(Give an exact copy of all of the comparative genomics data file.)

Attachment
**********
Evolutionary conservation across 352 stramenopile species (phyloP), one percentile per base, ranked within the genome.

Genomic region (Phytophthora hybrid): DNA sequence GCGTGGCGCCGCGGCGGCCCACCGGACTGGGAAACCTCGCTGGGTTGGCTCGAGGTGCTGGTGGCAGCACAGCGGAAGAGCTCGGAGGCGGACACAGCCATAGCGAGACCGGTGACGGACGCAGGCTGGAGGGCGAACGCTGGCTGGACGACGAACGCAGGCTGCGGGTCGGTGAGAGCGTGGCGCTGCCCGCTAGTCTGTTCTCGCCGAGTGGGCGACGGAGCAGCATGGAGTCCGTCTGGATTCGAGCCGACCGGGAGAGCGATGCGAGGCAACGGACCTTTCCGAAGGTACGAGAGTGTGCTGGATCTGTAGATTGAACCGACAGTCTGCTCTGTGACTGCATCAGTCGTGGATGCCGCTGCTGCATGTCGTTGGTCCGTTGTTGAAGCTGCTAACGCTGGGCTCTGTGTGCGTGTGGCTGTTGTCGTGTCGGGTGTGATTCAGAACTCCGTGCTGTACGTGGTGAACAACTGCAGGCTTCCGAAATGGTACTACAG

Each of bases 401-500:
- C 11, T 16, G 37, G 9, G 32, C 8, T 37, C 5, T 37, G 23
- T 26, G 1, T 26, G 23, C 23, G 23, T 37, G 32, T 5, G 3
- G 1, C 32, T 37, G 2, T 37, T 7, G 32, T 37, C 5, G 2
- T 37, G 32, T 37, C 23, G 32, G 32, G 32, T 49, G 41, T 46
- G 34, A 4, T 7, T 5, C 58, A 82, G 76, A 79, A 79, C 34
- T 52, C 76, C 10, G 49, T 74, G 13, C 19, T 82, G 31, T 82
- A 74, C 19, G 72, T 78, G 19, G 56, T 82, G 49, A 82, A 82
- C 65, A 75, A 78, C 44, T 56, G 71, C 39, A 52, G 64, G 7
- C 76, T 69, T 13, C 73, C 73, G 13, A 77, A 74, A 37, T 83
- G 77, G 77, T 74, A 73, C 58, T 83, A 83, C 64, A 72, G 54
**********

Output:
Evolutionary conservation across 352 stramenopile species (phyloP), one percentile per base, ranked within the genome.

Genomic region (Phytophthora hybrid): DNA sequence GCGTGGCGCCGCGGCGGCCCACCGGACTGGGAAACCTCGCTGGGTTGGCTCGAGGTGCTGGTGGCAGCACAGCGGAAGAGCTCGGAGGCGGACACAGCCATAGCGAGACCGGTGACGGACGCAGGCTGGAGGGCGAACGCTGGCTGGACGACGAACGCAGGCTGCGGGTCGGTGAGAGCGTGGCGCTGCCCGCTAGTCTGTTCTCGCCGAGTGGGCGACGGAGCAGCATGGAGTCCGTCTGGATTCGAGCCGACCGGGAGAGCGATGCGAGGCAACGGACCTTTCCGAAGGTACGAGAGTGTGCTGGATCTGTAGATTGAACCGACAGTCTGCTCTGTGACTGCATCAGTCGTGGATGCCGCTGCTGCATGTCGTTGGTCCGTTGTTGAAGCTGCTAACGCTGGGCTCTGTGTGCGTGTGGCTGTTGTCGTGTCGGGTGTGATTCAGAACTCCGTGCTGTACGTGGTGAACAACTGCAGGCTTCCGAAATGGTACTACAG

Each of bases 401-500:
- C 11, T 16, G 37, G 9, G 32, C 8, T 37, C 5, T 37, G 23
- T 26, G 1, T 26, G 23, C 23, G 23, T 37, G 32, T 5, G 3
- G 1, C 32, T 37, G 2, T 37, T 7, G 32, T 37, C 5, G 2
- T 37, G 32, T 37, C 23, G 32, G 32, G 32, T 49, G 41, T 46
- G 34, A 4, T 7, T 5, C 58, A 82, G 76, A 79, A 79, C 34
- T 52, C 76, C 10, G 49, T 74, G 13, C 19, T 82, G 31, T 82
- A 74, C 19, G 72, T 78, G 19, G 56, T 82, G 49, A 82, A 82
- C 65, A 75, A 78, C 44, T 56, G 71, C 39, A 52, G 64, G 7
- C 76, T 69, T 13, C 73, C 73, G 13, A 77, A 74, A 37, T 83
- G 77, G 77, T 74, A 73, C 58, T 83, A 83, C 64, A 72, G 54